Invariably, the first time I tell someone that I have started writing again, I usually get one of two responses. The first, and most common, is a shrug and a quick subject change to the weather or whatever ballgame I probably missed the night before. The second is a deceptively difficult question:
“Okay, so, what do you write?”
That’s the question that gets me to sweating and rambling. It shouldn’t be a hard thing to answer. I’m the one writing the stuff, after all. The problem is 1) I tend to get really nervous talking about myself and 2) I don’t have any one genre that I really gravitate toward. I’ve tried and am interested in everything from mysteries and historical fiction to horror and romance. My first novel, Sugar Spring (in the last stages of revision and just about done, thank you very much!) fits squarely into the paranormal thriller genre.
Sugar Spring is basically the story of what happens to a guy when a girlfriend he hasn’t seen in ten years mysteriously shows up in his living room. It’s been a long time since Darius Barnes last set eyes on teenage love Adina Lacy. Their relationship had a rocky ending to say the least, with her father nearly murdering him and leaving him scarred for life. So, when she shows up uninvited in his living room a full decade later, Darius is more than a little wary about what’s going on. But Adina is as beautiful as she ever was, and soon Darius is enthralled all over again.
From the moment she re-enters his life, everything else for Darius-his relationship with his on-and-off girlfriend Mia, his job, even his sanity, begins to crumble. Adina begins to disappear and reappear at whim, and Darius is plagued with vivid nightmares. Unable to shake her hold on him, Darius suspects that his old flame is either drugging him or driving him crazy and is determined to find out which.
To unravel the mystery, Darius follows Adina back to where it all began, her hometown in rural Florida. He quickly finds out that Adina is in some serious trouble, and now so is he. Darius finds himself on the run from backwater criminals, crooked cops, and a sadistic serial killer named Frank who views his grisly carnage as art. But the discovery of Adina’s true nature may be the most shocking and dangerous threat of all – Adina is actually dead. The woman Darius now knows is a ghost in corporeal form. She refuses to leave this world until she does two things: stop the evil murderer that killed her and reunite with the one person she ever loved – even if it kills him!
My next book in the queue, however, has absolutely nothing to do with ghosts or murderers (well, maybe just one). It is more of a coming of age/broken romance type of story about a troubled young woman who must make some hard decisions that will shape the path for the rest of her life. She discovers a forgotten tragedy from her family’s distant past and seeks inspiration from that story to ultimately create her own. I also already have the sequel to this book outlined. Beyond that, I’ve also been a life long fan of blues music of the 1920’s and 30’s and have long toyed with the idea of writing a series of novels about The Greatest Unknown Mississippi Bluesman Who Ever Lived. And no, it’s not this guy. I’ve got a bunch of short stories and story outlines that I’ve thrown together about the character over the years, but I’ve never really done anything with it. Throw in a classic haunted house story set in a group home I’ve been sketching out for a while now, and who knows what else may pop into my head. So, you see what I like to write about, and what I have planned to write, is a little scattered.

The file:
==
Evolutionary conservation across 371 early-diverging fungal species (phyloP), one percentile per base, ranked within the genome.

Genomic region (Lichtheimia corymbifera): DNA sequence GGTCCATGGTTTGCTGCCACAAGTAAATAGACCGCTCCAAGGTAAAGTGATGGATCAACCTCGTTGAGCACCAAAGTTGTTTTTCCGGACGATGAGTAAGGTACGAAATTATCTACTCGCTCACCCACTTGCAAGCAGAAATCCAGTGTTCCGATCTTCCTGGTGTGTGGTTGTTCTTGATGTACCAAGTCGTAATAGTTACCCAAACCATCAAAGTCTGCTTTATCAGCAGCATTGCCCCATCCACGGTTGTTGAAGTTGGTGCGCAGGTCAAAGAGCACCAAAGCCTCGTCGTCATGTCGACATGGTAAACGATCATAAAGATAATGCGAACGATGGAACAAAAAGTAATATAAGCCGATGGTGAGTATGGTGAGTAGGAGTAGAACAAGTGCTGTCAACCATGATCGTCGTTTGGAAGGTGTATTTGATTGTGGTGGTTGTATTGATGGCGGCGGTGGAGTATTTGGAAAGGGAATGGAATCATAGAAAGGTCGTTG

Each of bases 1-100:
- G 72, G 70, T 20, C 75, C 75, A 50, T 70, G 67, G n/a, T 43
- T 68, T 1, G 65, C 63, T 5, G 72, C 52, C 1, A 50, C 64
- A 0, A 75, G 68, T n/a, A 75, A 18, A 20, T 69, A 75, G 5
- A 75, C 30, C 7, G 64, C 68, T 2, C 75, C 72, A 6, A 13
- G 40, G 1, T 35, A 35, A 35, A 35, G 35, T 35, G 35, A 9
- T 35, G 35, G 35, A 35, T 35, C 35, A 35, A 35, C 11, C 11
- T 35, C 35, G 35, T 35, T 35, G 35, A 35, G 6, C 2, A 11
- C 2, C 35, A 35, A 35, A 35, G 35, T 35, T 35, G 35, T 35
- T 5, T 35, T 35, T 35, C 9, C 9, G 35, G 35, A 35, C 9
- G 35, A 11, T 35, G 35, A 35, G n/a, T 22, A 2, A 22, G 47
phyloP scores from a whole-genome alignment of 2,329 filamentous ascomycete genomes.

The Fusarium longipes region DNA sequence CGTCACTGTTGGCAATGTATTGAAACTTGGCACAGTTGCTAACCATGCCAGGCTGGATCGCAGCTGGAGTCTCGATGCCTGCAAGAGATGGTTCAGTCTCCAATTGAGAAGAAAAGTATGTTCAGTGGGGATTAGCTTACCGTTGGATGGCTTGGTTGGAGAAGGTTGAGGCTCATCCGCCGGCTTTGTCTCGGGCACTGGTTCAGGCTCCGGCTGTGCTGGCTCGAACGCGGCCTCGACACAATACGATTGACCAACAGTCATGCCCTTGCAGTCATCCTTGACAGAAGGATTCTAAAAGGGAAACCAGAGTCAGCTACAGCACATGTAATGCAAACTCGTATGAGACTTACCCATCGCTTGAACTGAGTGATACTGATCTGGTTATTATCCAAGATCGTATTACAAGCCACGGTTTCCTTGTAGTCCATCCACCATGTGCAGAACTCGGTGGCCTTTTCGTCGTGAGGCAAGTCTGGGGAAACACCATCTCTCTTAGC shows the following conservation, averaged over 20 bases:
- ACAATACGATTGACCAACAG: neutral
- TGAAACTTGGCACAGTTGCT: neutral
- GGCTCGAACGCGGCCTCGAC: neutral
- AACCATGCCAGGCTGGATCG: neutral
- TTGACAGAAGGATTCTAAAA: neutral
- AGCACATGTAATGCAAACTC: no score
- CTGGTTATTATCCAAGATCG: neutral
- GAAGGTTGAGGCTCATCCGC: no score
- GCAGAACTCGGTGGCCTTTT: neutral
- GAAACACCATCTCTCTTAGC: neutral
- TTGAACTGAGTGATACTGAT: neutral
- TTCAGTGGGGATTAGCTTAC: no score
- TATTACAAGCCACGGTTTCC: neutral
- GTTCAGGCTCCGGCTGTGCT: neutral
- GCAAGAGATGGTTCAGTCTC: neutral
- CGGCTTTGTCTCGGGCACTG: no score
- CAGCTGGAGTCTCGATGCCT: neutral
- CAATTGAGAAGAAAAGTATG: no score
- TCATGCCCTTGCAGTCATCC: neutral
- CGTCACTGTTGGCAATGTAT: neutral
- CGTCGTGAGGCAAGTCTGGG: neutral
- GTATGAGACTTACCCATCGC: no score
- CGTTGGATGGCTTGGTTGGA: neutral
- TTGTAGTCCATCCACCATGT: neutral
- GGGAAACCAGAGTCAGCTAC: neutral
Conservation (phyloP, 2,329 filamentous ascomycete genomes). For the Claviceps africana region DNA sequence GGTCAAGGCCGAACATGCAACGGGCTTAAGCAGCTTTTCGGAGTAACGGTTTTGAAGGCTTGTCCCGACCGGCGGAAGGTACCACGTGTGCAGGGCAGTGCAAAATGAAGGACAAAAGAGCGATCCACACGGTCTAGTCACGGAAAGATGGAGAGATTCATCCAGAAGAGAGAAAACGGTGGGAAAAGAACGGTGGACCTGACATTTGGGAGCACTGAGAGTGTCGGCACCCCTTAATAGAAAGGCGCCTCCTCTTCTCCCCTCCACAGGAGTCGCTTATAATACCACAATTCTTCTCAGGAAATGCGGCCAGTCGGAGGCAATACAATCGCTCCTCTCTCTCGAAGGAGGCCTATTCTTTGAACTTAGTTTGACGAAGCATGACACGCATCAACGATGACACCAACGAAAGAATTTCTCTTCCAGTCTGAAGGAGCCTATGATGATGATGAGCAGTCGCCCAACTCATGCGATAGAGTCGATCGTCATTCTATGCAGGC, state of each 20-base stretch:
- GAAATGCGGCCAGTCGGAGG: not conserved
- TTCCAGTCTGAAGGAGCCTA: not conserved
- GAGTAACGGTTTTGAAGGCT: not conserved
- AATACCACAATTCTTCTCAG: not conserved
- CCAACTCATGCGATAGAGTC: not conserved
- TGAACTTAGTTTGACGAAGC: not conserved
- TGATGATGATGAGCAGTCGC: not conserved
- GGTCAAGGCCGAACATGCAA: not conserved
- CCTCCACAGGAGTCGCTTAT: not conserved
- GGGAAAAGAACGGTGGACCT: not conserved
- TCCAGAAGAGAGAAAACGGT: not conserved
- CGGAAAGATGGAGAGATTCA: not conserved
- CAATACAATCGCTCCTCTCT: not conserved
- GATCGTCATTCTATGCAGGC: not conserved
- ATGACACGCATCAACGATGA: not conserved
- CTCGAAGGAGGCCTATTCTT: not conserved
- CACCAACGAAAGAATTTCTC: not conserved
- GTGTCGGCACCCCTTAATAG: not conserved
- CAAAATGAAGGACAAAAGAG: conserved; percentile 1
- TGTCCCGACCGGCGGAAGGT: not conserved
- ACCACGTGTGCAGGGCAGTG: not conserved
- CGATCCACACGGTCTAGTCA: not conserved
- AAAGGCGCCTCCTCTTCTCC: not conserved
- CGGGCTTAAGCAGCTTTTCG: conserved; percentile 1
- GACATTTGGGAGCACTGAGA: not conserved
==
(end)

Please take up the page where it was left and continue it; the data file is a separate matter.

First and foremost, I believe stories are about people first. Regular folks. I’m not interested in the knights in shining armor that start out their stories that way. I prefer real folks with real warts and faults and all the flaws that make us all human. I believe those flaws are the thing that keeps us, and story characters, from being boring as hell. The heroes of my stories aren’t very heroic at all, at least in the beginning. Take, for example, the main character in Sugar Spring. Darius Barnes starts off as a bundle of neuroses wrapped up in a blanket of insecurity. He’s got some serious unresolved Mommy/Daddy issues, and he’d rather run than fight any day of the week. Yet by the end of the book, he’s mustered the courage to put his life on the line for a woman that he knows may not be doing him any good. He holds his own against a whole host of vicious criminals. He even ventures briefly into the afterlife to find the answers that he needs to live his life happily and become the person that he can truly be.
So, rambling and sweating aside, I guess the best answer to the question of what I like to write is that I like creating stories about regular people in irregular situations. Those situations may take place in the present or a hundred years ago or be set anywhere from a plantation to a spaceship. But at the end of the day it’s all about the characters and watching them squirm when their world goes to crap and then grow as they piece it all back together. It sucks for them, but the ride is a lot of fun for me! And, hopefully, for anyone who reads them!